The Yamaha YZF R1S didn’t amass the attention it may have needed. It was “hidden” in the middle of the Yamaha 2016 new model presentation, and if you have taken a look at what’s put in paper, then you would know that it may very well be the best bargain superbike for the company’s new lineup.
Why Hasn’t the Yamaha YZF R1S Gained the Attention it Deserved?
It could be that the Yamaha YZF R1S was overshadowed by more powerful models from the company, specifically the YZF-R1 and the R1M. These two are performance beasts that will keep everyone driving them screaming when handling corners, and even when riding the bikes down straight paths. The problem is (and you guessed it) money.
The YZF-R1 and R1M are priced for the higher-end markets, but their performance and specs may very well justify their price tags.
With the YZF R1S superbike, you can get it at a far lower cost as compared to getting the R1 or the R1M. It should also be noted that smaller costs do not mean bad performance. One of the reasons for its reduced price is due to the materials used on areas of the superbike.
For instance, even though the R1S does use the same 1.0-liter 4-cylinder engine, it uses steel con rods instead of the more premium (but more durable) titanium. This is also perhaps the biggest difference when looking at the R1S. Still, users will still be delighted to know that the R1S has the same sophisticated electronics found in the R1. It still comes with the Yamaha’s 6-wheel axis Inertial Measuring Unit, which is also called Yamaha’s “3D controllability.” This includes the traction control, anti-wheelie control (because let’s face it, not all of us are fans of the wheelie stunt), slide control, launch control, ABS, and the company’s own Unified Braking System.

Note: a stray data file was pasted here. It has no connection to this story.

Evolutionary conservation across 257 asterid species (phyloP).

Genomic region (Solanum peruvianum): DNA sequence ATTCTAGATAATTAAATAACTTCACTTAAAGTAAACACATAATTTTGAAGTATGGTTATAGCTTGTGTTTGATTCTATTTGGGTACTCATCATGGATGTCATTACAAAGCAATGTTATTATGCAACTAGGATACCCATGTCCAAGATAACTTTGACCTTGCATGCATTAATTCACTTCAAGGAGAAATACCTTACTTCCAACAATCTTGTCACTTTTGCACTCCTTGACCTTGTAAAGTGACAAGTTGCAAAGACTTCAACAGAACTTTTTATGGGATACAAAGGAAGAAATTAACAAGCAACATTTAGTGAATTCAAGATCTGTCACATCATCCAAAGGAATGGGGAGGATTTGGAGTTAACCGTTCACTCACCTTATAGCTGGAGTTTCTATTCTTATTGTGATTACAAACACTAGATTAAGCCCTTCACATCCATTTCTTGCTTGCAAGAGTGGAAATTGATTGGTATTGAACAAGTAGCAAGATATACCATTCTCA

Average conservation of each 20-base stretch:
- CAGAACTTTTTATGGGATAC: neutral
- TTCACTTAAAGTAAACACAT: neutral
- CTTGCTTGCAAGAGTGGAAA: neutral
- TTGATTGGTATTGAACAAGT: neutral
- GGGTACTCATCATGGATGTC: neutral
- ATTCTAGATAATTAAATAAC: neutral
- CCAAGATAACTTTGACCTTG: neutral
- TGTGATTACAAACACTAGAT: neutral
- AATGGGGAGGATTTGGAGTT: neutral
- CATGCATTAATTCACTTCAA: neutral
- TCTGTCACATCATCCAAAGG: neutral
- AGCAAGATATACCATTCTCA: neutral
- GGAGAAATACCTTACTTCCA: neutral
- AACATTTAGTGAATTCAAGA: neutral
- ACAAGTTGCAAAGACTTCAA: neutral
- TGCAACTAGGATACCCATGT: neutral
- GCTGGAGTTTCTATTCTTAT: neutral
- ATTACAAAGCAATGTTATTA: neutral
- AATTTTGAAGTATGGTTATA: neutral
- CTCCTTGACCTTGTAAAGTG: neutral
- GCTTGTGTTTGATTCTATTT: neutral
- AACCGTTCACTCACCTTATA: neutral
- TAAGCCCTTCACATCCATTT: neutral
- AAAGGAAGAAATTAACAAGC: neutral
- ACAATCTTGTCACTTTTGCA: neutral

When putting all of these together, you get the R1S which will help riders to get the most out of their superbike in a safer fashion. It may also very well spell out the difference between professional racer and that of a commuter.
Other difference found in the Yamaha YZF R1S are the aluminum oil pan instead of a magnesium material, an optional Quick Shift QSS (which used to be a standard feature), and the 5-spoke aluminum wheels (instead of the multispoke mags). The presence of the R1S’ electronic controls definitely separates this model from the rest. It may very well be the bargain superbike you are looking for.